Made with an all-woman crew, Sally Potter’s bold feature debut is a surrealist science-fiction musical that explores the link between female cinematic representation and capitalist exploitation.

WEDNESDAY, DECEMBER 22​



SECOND COMING​

Celebrated playwright Debbie Tucker Green makes her fascinating directorial debut with this enigmatic, engrossing, and brilliantly performed portrait of a Black British family navigating a seemingly unexplainable crisis.

WEDNESDAY, DECEMBER 29​



HIGH ART​

A mesmerizing Ally Sheedy stars as a photographer loosely based on Nan Goldin in Lisa Cholodenko’s smart and sexy tale of ambition, sacrifice, and seduction in the nineties New York art world.
More women filmmakers featured in this month’s programming:

  • Female Gaze: Women Directors + Women Cinematographers
  • The Incredibly True Adventure of Two Girls in Love, Maria Maggenti, 1995
  • Gasman, Lynne Ramsay, 1998
  • Ratcatcher, Lynne Ramsay, 1999
  • The Beaches of Agnès, Agnès Varda, 2008
  • Lydia Lunch: The War Is Never Over, Beth B, 2019
  • Slip, Nicole Otero, 2019
  • Troublemaker, Olive Nwosu, 2019
  • By Way of Canarsie, Emily Packer and Lesley Steele, 2020
  • Family Tree, Nicole Amani Magabo Kiggundu, 2020
  • Polygraph, Samira Saraya, 2020
  • The Rose of Manila, Alex Westfall, 2020
  • The Lights Are On, No One’s Home, Faye Ruiz, 2021
  • Ste. Anne, Rhayne Vermette, 2021

TRUE STORIES​

MONDAY, DECEMBER 13​



THE HARD STOP​

George Amponsah’s moving look at the raw human story behind a shocking police killing offers trenchant insight into the racial and cultural realities that shape the lives of young Black men in Britain.

MONDAY, DECEMBER 20​



STRANGE VICTORY​

This extraordinary portrait of postwar American fascism explores how servicemen returned home from defeating a racist and genocidal enemy to find a United States plagued by prejudice, Jim Crow, anti-Semitism, anti-Catholicism, and xenophobia.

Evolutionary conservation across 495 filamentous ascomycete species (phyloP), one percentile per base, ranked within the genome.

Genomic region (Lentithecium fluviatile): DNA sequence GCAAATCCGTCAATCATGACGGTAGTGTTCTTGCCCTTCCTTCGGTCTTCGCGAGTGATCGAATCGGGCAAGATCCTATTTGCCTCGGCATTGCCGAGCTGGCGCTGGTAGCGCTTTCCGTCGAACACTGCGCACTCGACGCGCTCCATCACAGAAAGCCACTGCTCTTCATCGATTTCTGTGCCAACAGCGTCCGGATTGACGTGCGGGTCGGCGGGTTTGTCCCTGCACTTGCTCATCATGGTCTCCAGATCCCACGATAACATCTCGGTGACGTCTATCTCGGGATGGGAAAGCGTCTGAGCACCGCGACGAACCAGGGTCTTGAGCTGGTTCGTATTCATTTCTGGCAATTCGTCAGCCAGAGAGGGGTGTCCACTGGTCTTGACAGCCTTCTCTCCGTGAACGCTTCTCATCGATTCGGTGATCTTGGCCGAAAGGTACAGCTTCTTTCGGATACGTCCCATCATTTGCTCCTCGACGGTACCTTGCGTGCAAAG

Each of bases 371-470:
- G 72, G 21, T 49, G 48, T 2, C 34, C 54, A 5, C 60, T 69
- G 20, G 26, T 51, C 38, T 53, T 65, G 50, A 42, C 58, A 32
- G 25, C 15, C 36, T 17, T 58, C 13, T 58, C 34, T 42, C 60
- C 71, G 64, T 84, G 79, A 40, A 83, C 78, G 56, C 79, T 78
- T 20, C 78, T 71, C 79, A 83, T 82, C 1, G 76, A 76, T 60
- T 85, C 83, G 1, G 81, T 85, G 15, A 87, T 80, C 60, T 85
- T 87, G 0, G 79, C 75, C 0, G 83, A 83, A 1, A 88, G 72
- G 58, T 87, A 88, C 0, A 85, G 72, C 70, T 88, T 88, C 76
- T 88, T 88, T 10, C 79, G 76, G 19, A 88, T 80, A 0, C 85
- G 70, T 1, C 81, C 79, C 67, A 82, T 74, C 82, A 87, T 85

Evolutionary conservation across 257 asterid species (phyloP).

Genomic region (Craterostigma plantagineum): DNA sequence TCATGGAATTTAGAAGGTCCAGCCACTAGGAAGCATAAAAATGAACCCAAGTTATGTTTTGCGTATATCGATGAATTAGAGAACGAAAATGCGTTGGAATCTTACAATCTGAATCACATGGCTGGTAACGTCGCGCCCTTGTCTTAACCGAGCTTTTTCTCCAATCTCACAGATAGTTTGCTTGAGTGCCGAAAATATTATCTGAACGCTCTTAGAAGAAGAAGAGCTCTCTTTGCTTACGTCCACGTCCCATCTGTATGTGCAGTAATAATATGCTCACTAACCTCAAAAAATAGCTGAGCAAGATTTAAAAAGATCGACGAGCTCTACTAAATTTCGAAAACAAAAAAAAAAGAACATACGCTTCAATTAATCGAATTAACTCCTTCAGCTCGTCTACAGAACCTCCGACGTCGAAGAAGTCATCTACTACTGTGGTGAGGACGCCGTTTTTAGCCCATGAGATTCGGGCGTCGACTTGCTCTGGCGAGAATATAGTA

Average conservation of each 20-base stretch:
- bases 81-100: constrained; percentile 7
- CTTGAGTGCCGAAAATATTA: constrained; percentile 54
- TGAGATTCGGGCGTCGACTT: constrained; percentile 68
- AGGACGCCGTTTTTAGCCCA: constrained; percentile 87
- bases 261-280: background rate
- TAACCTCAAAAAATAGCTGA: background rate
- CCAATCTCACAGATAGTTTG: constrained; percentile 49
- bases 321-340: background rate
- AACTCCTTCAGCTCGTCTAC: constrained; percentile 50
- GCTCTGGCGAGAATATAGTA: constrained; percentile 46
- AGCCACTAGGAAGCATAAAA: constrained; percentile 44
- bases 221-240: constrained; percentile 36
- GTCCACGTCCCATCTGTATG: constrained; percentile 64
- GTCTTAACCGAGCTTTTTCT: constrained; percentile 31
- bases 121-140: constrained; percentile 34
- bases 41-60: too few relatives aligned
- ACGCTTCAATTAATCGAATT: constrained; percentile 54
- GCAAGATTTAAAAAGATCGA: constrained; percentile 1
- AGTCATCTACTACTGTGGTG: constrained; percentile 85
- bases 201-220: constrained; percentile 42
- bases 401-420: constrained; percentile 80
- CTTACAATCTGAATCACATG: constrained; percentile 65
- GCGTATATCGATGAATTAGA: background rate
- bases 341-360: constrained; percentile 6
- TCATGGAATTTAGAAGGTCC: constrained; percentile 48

MONDAY, DECEMBER 27​



THE BEACHES OF AGNÈS​

Replete with images of wonder and whimsy, Agnès Varda’s enchanting self-portrait, made in her eightieth year, is a playful and poignant record of a life lived fully and passionately in the name of cinema.
More documentaries featured in this month’s programming:

  • Joyce at 34, Joyce Chopra and Claudia Weill, 1972
  • Daguerréotypes, Agnes Varda, 1975
  • Girls at 12, Joyce Chopra, 1975
  • Clorae and Albie, Joyce Chopra, 1976
  • News from Home, Chantal Akerman, 1977
  • Mur Murs, Agnes Varda, 1981
  • Jane B. par Agnès V., Agnès Varda, 1988
  • Conversations with Intellectuals About Selena, Lourdes Portillo, 1999
  • Dark Days, Marc Singer, 2000
  • Shooting Women, Alexis Krasilovsky, 2008
  • The Oath, Laura Poitras, 2010
  • Stories We Tell, Sarah Polley, 2012
  • Citizenfour, Laura Poitras, 2014
  • Lydia Lunch: The War Is Never Over, Beth B, 2019

SATURDAY MATINEES​

SATURDAY, DECEMBER 4​



A TOWN CALLED PANIC​

Three plastic toys embark on a freewheeling adventure in this hilarious, delightfully wacky stop-motion extravaganza based on the Belgian cult TV series.

SATURDAY, DECEMBER 11​



THE LITTLE PRINCESS​

Ringlet-haired dynamo Shirley Temple is at her irresistible best in this spirited Technicolor adaptation of the beloved novel by Frances Hodgson Burnett.

SATURDAY, DECEMBER 18​



LONG WAY NORTH​

Vivid characters and stunning 2D animation bring to life this thrilling adventure about a fearless girl on an epic Arctic quest.

SATURDAY, DECEMBER 25​



SCROOGE​

Albert Finney offers his inimitable characterization of the miserly Ebeneezer Scrooge in this handsomely mounted musical take on Charles Dickens’s holiday classic A Christmas Carol.

SHORT-FILM PROGRAMS​

TUESDAY, DECEMBER 7​



DEDZA FILM PRESENTS WHO WILL START ANOTHER FIRE​

Dedza Films is a new distribution initiative that aims to champion filmmakers from underrepresented communities around the world, beginning with Who Will Start Another Fire, a collection of nine revelatory shorts by emerging filmmakers from Israel, Nigeria, the Philippines, Uganda, and the United States. From child’s-eye portraits of Nigerian (Family Tree) and Chinese American (Like Flying) girlhood to complex explorations of Black masculinity (Not Black Enough) and gentrification (The Lights Are On, No One’s Home), these eclectic works touch on questions of politics, history, memory, and culture through innovative storytelling and profound personal insight.
  • Slip, Nicole Otero, 2019
  • Troublemaker, Olive Nwosu, 2019
  • By Way of Canarsie, Emily Packer and Lesley Steele, 2020
  • Family Tree, Nicole Amani Magabo Kiggundu, 2020
  • Like Flying, Peier Tracy Shen, 2020
  • Not Black Enough, Jermaine Manigault, 2020
  • Polygraph, Samira Saraya, 2020
  • The Rose of Manila, Alex Westfall, 2020
  • The Lights Are On, No One’s Home, Faye Ruiz, 2021

TUESDAY, DECEMBER 14​